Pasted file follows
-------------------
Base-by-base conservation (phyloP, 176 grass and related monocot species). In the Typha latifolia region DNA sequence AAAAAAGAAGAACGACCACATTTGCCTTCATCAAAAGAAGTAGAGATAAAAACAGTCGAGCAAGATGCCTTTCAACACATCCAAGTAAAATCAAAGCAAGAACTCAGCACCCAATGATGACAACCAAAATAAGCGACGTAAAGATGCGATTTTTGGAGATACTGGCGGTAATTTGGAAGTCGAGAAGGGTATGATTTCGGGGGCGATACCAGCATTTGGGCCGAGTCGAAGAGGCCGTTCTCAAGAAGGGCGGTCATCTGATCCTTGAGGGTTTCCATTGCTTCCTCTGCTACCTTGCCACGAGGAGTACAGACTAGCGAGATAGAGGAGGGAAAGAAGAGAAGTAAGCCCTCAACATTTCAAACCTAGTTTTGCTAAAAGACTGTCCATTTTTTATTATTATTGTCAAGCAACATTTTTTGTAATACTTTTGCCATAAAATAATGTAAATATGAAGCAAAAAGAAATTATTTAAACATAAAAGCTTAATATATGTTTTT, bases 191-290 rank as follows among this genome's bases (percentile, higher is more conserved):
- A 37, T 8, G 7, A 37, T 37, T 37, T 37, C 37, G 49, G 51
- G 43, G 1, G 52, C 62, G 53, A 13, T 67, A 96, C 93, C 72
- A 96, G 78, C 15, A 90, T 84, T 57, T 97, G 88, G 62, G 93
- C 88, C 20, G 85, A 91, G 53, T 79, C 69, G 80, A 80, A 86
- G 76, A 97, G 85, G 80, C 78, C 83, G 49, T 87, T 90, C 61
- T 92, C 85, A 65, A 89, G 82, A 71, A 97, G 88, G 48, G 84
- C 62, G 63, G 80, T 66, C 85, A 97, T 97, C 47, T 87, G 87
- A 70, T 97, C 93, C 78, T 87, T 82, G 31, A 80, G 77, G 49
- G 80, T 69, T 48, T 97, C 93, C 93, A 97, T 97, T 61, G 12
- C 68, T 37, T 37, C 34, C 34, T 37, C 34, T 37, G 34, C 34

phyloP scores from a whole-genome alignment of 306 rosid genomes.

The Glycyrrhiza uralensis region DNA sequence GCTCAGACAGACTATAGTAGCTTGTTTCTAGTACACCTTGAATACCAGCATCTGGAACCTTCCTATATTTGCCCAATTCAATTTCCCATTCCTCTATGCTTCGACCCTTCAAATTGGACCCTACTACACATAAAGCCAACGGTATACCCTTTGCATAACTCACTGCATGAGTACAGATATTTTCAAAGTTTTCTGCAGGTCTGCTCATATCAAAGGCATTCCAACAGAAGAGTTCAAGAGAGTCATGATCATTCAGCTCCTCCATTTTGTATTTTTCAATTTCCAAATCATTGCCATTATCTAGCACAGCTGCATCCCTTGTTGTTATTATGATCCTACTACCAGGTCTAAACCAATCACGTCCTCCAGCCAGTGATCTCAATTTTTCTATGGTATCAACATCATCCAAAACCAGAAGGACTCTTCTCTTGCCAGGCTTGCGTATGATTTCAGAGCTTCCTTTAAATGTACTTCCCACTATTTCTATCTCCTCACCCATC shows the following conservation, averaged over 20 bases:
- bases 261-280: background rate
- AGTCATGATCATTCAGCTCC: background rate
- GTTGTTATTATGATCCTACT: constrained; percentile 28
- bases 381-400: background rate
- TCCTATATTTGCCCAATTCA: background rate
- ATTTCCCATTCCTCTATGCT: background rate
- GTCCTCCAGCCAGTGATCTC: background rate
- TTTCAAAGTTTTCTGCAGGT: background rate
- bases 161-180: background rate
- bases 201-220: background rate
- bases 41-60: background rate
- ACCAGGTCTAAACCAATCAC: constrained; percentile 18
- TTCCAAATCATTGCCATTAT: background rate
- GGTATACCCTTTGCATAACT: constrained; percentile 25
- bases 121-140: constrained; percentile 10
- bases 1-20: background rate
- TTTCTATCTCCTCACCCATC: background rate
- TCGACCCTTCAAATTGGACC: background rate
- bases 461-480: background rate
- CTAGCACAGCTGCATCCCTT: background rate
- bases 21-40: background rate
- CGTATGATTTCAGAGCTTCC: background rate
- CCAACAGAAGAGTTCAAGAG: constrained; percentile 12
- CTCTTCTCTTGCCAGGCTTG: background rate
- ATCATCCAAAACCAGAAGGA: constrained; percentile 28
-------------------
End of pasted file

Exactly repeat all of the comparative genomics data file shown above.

Base-by-base conservation (phyloP, 176 grass and related monocot species). In the Typha latifolia region DNA sequence AAAAAAGAAGAACGACCACATTTGCCTTCATCAAAAGAAGTAGAGATAAAAACAGTCGAGCAAGATGCCTTTCAACACATCCAAGTAAAATCAAAGCAAGAACTCAGCACCCAATGATGACAACCAAAATAAGCGACGTAAAGATGCGATTTTTGGAGATACTGGCGGTAATTTGGAAGTCGAGAAGGGTATGATTTCGGGGGCGATACCAGCATTTGGGCCGAGTCGAAGAGGCCGTTCTCAAGAAGGGCGGTCATCTGATCCTTGAGGGTTTCCATTGCTTCCTCTGCTACCTTGCCACGAGGAGTACAGACTAGCGAGATAGAGGAGGGAAAGAAGAGAAGTAAGCCCTCAACATTTCAAACCTAGTTTTGCTAAAAGACTGTCCATTTTTTATTATTATTGTCAAGCAACATTTTTTGTAATACTTTTGCCATAAAATAATGTAAATATGAAGCAAAAAGAAATTATTTAAACATAAAAGCTTAATATATGTTTTT, bases 191-290 rank as follows among this genome's bases (percentile, higher is more conserved):
- A 37, T 8, G 7, A 37, T 37, T 37, T 37, C 37, G 49, G 51
- G 43, G 1, G 52, C 62, G 53, A 13, T 67, A 96, C 93, C 72
- A 96, G 78, C 15, A 90, T 84, T 57, T 97, G 88, G 62, G 93
- C 88, C 20, G 85, A 91, G 53, T 79, C 69, G 80, A 80, A 86
- G 76, A 97, G 85, G 80, C 78, C 83, G 49, T 87, T 90, C 61
- T 92, C 85, A 65, A 89, G 82, A 71, A 97, G 88, G 48, G 84
- C 62, G 63, G 80, T 66, C 85, A 97, T 97, C 47, T 87, G 87
- A 70, T 97, C 93, C 78, T 87, T 82, G 31, A 80, G 77, G 49
- G 80, T 69, T 48, T 97, C 93, C 93, A 97, T 97, T 61, G 12
- C 68, T 37, T 37, C 34, C 34, T 37, C 34, T 37, G 34, C 34

phyloP scores from a whole-genome alignment of 306 rosid genomes.

The Glycyrrhiza uralensis region DNA sequence GCTCAGACAGACTATAGTAGCTTGTTTCTAGTACACCTTGAATACCAGCATCTGGAACCTTCCTATATTTGCCCAATTCAATTTCCCATTCCTCTATGCTTCGACCCTTCAAATTGGACCCTACTACACATAAAGCCAACGGTATACCCTTTGCATAACTCACTGCATGAGTACAGATATTTTCAAAGTTTTCTGCAGGTCTGCTCATATCAAAGGCATTCCAACAGAAGAGTTCAAGAGAGTCATGATCATTCAGCTCCTCCATTTTGTATTTTTCAATTTCCAAATCATTGCCATTATCTAGCACAGCTGCATCCCTTGTTGTTATTATGATCCTACTACCAGGTCTAAACCAATCACGTCCTCCAGCCAGTGATCTCAATTTTTCTATGGTATCAACATCATCCAAAACCAGAAGGACTCTTCTCTTGCCAGGCTTGCGTATGATTTCAGAGCTTCCTTTAAATGTACTTCCCACTATTTCTATCTCCTCACCCATC shows the following conservation, averaged over 20 bases:
- bases 261-280: background rate
- AGTCATGATCATTCAGCTCC: background rate
- GTTGTTATTATGATCCTACT: constrained; percentile 28
- bases 381-400: background rate
- TCCTATATTTGCCCAATTCA: background rate
- ATTTCCCATTCCTCTATGCT: background rate
- GTCCTCCAGCCAGTGATCTC: background rate
- TTTCAAAGTTTTCTGCAGGT: background rate
- bases 161-180: background rate
- bases 201-220: background rate
- bases 41-60: background rate
- ACCAGGTCTAAACCAATCAC: constrained; percentile 18
- TTCCAAATCATTGCCATTAT: background rate
- GGTATACCCTTTGCATAACT: constrained; percentile 25
- bases 121-140: constrained; percentile 10
- bases 1-20: background rate
- TTTCTATCTCCTCACCCATC: background rate
- TCGACCCTTCAAATTGGACC: background rate
- bases 461-480: background rate
- CTAGCACAGCTGCATCCCTT: background rate
- bases 21-40: background rate
- CGTATGATTTCAGAGCTTCC: background rate
- CCAACAGAAGAGTTCAAGAG: constrained; percentile 12
- CTCTTCTCTTGCCAGGCTTG: background rate
- ATCATCCAAAACCAGAAGGA: constrained; percentile 28